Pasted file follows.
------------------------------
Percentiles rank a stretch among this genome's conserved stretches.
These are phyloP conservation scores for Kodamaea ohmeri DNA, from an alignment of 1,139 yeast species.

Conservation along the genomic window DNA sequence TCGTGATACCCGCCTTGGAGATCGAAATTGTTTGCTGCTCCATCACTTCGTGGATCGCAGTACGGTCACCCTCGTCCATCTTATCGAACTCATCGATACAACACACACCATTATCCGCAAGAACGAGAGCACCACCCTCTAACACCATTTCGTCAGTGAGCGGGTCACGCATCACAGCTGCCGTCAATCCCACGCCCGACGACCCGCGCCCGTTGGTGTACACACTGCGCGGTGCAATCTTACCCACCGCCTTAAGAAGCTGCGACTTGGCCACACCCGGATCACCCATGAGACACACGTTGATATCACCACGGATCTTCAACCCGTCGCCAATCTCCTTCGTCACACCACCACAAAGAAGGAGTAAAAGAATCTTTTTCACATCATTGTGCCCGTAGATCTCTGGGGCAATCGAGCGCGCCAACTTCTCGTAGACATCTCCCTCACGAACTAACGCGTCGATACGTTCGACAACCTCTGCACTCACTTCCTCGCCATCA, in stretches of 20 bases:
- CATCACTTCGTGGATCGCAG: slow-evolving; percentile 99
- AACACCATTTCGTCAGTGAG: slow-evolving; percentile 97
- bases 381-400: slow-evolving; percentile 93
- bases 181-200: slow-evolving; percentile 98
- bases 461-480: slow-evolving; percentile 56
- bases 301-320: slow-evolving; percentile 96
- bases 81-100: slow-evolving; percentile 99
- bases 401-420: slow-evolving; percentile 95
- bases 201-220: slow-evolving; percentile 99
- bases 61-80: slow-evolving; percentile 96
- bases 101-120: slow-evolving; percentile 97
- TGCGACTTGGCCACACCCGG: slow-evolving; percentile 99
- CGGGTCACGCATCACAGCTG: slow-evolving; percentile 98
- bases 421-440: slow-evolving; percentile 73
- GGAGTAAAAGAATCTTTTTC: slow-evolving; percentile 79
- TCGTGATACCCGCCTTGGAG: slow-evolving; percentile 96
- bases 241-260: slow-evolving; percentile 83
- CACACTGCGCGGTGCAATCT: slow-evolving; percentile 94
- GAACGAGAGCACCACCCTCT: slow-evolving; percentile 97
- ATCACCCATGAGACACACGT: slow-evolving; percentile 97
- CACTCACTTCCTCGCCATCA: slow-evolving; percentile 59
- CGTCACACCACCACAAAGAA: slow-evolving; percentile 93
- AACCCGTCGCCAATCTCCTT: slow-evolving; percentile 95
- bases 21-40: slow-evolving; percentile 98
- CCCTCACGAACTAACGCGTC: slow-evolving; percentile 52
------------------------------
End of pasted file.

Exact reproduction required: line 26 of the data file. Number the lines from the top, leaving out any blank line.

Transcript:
- AACCCGTCGCCAATCTCCTT: slow-evolving; percentile 95